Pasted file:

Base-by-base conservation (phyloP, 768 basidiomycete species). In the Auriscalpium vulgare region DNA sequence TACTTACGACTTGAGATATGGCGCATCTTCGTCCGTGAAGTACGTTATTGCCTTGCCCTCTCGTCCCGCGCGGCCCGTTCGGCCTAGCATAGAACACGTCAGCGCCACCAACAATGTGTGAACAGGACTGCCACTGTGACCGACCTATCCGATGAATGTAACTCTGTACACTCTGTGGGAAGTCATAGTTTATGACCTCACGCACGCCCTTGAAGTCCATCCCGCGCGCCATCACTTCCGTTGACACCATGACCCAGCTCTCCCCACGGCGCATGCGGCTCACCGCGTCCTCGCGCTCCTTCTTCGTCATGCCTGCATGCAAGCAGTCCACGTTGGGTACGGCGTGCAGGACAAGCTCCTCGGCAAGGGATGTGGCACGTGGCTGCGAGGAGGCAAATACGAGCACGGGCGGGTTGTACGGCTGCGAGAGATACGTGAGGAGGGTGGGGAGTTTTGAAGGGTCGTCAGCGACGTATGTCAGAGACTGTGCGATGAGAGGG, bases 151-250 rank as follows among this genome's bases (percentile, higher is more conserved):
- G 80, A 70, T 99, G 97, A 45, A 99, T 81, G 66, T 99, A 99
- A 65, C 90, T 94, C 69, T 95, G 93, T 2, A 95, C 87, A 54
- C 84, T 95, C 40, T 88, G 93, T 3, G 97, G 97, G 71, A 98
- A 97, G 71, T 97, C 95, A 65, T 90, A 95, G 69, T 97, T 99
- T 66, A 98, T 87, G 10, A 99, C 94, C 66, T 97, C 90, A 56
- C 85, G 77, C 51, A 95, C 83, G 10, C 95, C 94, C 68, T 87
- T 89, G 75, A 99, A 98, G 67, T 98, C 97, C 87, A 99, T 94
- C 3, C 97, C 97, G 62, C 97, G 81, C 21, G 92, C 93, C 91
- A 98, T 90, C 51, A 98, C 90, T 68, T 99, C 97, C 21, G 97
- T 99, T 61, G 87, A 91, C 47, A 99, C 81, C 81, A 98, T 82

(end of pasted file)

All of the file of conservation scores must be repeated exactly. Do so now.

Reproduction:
Base-by-base conservation (phyloP, 768 basidiomycete species). In the Auriscalpium vulgare region DNA sequence TACTTACGACTTGAGATATGGCGCATCTTCGTCCGTGAAGTACGTTATTGCCTTGCCCTCTCGTCCCGCGCGGCCCGTTCGGCCTAGCATAGAACACGTCAGCGCCACCAACAATGTGTGAACAGGACTGCCACTGTGACCGACCTATCCGATGAATGTAACTCTGTACACTCTGTGGGAAGTCATAGTTTATGACCTCACGCACGCCCTTGAAGTCCATCCCGCGCGCCATCACTTCCGTTGACACCATGACCCAGCTCTCCCCACGGCGCATGCGGCTCACCGCGTCCTCGCGCTCCTTCTTCGTCATGCCTGCATGCAAGCAGTCCACGTTGGGTACGGCGTGCAGGACAAGCTCCTCGGCAAGGGATGTGGCACGTGGCTGCGAGGAGGCAAATACGAGCACGGGCGGGTTGTACGGCTGCGAGAGATACGTGAGGAGGGTGGGGAGTTTTGAAGGGTCGTCAGCGACGTATGTCAGAGACTGTGCGATGAGAGGG, bases 151-250 rank as follows among this genome's bases (percentile, higher is more conserved):
- G 80, A 70, T 99, G 97, A 45, A 99, T 81, G 66, T 99, A 99
- A 65, C 90, T 94, C 69, T 95, G 93, T 2, A 95, C 87, A 54
- C 84, T 95, C 40, T 88, G 93, T 3, G 97, G 97, G 71, A 98
- A 97, G 71, T 97, C 95, A 65, T 90, A 95, G 69, T 97, T 99
- T 66, A 98, T 87, G 10, A 99, C 94, C 66, T 97, C 90, A 56
- C 85, G 77, C 51, A 95, C 83, G 10, C 95, C 94, C 68, T 87
- T 89, G 75, A 99, A 98, G 67, T 98, C 97, C 87, A 99, T 94
- C 3, C 97, C 97, G 62, C 97, G 81, C 21, G 92, C 93, C 91
- A 98, T 90, C 51, A 98, C 90, T 68, T 99, C 97, C 21, G 97
- T 99, T 61, G 87, A 91, C 47, A 99, C 81, C 81, A 98, T 82